The remaining breakdown by states: 67 in Florida; 41 in Virginia; 36 in Georgia; 24 in Maryland; 16 in South Carolina; 15 in Tennessee; three in Alabama; and one in Washington, D.C.
"We can have more branch closures than we've anticipated," King said. "We're not predicting that at this moment, but that's certainly a possibility."
Truist is not alone in pledging to radically reduce its branch network.
Wells Fargo & Co. has dropped from about 6,600 branches in 2009, when it acquired a collapsing Wachovia Corp. and gained an East Coast presence, to 5,032 as of Dec. 31. The 2020 branch closings reduced the bank's branch workforce by 20%.
Wells Fargo plans to close another 250 branches during 2021.
US Bancorp, which is just ahead of Truist in total assets, plans to close another 400 branches by early 2021 to lower its network to about 2,300 branches.
Office space shrinking
Another prime target area for reduction is office space.
Bible said in October that Truist had 29 million square feet in branches and non-branches.
"We'll be close to 20 million square feet probably by the end of 2021 in our company," Bible said at that time. "We're taking action very aggressively, very quickly."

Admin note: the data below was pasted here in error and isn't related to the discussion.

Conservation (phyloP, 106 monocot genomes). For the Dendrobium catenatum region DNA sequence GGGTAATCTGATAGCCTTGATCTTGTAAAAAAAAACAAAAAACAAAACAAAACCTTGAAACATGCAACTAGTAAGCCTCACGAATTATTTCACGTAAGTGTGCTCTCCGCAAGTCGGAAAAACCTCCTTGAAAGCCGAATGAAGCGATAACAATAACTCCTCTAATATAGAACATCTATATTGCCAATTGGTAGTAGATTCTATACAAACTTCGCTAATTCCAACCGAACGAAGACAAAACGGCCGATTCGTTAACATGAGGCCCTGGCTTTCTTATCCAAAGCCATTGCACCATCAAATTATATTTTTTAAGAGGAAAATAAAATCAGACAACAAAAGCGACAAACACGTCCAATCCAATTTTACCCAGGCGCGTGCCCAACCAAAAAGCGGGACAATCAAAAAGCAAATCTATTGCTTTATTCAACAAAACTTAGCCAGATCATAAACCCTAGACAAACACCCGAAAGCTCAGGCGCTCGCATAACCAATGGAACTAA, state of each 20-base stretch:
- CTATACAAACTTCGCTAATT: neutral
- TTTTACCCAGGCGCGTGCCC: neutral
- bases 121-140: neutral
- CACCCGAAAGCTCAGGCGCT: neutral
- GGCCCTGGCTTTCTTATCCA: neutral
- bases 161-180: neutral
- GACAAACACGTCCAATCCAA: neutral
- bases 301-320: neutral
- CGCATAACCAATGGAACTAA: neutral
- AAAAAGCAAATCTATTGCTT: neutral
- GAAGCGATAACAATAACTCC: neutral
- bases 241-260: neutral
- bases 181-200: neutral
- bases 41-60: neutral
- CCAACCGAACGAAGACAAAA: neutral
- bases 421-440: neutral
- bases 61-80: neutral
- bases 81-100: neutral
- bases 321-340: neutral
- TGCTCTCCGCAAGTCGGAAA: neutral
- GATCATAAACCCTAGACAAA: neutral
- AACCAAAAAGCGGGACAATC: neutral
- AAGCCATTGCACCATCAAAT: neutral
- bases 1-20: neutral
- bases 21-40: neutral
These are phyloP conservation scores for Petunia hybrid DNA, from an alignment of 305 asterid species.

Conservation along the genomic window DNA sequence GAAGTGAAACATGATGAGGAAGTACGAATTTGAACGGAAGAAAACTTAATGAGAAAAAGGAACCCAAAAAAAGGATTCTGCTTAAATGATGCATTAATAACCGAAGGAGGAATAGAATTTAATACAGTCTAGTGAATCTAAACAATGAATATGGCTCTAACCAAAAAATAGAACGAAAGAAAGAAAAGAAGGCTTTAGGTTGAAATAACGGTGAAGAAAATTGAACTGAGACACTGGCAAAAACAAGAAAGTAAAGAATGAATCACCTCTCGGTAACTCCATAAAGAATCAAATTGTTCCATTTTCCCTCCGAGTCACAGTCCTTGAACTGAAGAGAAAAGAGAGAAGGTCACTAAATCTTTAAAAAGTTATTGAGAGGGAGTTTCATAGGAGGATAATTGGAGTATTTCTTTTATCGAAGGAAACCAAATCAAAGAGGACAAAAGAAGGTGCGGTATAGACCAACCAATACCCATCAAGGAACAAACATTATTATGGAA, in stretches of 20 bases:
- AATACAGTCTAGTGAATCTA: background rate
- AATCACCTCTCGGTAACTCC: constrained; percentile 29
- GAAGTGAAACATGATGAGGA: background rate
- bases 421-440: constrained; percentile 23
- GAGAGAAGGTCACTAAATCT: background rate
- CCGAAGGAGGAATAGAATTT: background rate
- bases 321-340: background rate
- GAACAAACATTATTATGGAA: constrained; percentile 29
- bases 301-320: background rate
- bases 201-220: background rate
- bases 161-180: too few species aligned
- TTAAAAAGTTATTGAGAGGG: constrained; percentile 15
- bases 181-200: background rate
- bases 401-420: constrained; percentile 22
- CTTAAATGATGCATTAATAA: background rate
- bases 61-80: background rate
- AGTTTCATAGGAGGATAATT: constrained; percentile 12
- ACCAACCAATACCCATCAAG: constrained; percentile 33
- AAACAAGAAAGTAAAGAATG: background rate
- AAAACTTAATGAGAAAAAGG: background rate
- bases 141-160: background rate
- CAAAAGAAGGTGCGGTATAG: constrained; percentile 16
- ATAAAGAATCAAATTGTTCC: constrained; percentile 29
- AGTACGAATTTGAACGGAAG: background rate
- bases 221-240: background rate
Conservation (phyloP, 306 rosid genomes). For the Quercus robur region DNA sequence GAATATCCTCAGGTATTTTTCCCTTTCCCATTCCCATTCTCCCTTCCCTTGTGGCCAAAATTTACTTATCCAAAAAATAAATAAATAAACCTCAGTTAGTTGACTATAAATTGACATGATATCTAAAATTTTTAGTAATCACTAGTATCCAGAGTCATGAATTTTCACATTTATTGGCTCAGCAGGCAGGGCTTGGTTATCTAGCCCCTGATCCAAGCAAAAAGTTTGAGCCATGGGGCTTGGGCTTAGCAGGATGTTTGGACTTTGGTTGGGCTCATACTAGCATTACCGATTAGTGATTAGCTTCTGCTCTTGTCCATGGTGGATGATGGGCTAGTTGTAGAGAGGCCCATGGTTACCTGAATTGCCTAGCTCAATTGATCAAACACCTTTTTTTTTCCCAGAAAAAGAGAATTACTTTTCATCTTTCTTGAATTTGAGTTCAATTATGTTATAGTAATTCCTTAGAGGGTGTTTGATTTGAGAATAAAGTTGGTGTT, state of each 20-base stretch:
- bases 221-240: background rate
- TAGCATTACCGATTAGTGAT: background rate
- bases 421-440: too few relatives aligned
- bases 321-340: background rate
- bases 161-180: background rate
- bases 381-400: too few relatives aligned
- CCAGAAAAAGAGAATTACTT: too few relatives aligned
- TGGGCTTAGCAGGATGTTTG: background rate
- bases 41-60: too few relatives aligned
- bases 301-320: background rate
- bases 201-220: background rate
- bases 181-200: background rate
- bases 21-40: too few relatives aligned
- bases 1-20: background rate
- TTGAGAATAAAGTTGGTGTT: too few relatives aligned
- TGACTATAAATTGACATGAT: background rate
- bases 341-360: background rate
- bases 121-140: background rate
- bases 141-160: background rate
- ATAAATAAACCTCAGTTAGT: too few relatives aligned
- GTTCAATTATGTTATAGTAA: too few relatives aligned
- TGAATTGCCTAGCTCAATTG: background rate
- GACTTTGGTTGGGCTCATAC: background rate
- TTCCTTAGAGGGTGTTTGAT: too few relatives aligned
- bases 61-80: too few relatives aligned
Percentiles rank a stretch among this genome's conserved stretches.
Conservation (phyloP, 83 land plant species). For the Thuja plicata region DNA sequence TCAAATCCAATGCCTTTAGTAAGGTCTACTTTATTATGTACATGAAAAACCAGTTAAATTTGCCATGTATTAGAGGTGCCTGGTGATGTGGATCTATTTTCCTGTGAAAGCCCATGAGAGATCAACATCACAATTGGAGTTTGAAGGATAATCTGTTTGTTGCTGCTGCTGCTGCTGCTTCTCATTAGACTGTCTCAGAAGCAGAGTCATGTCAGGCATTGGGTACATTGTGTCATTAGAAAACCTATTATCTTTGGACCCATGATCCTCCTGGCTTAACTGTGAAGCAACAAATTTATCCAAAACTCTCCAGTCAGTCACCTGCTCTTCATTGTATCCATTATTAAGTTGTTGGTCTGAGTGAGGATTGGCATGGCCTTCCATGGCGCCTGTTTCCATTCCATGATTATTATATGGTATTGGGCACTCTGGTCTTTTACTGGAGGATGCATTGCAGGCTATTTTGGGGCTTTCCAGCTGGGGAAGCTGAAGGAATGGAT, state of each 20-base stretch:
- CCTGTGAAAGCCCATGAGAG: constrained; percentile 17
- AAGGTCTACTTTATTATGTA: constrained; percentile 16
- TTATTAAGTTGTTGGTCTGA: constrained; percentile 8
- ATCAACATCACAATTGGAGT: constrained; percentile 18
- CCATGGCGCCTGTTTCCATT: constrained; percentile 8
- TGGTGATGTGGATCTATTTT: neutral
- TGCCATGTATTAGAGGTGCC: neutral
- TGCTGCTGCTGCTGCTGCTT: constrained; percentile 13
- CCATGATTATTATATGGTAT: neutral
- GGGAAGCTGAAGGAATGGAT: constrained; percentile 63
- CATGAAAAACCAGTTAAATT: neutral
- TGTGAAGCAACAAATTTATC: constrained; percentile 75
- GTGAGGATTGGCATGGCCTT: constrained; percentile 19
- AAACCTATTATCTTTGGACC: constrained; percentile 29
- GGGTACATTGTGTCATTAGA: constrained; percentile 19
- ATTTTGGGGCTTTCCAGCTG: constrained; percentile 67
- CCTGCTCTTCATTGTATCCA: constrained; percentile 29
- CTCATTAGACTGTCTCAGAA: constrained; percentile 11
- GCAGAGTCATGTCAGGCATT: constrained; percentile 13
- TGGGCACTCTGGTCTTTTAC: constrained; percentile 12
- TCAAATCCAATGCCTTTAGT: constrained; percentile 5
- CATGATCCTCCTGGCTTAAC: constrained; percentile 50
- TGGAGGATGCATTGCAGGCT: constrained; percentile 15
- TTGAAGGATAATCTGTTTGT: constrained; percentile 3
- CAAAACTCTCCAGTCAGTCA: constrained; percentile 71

Truist said Thursday it reached by Dec. 31 the halfway mark of its goal of eliminating 4.8 million square feet of non-branch office space. It plans to exit the remaining 2.4 million square feet by July 1.
Among the space Truist has exited its former Winston-Salem headquarters building in favor of three lower-profile sites it owns in the city.
The bank is projecting $144 million in gross savings from the purging of office space, based on a $30 per square foot estimation.
"On corporate real estate, even before COVID when you put these two companies together, we have huge duplication all throughout the Mid-Atlantic and Southeast," Bible said Thursday.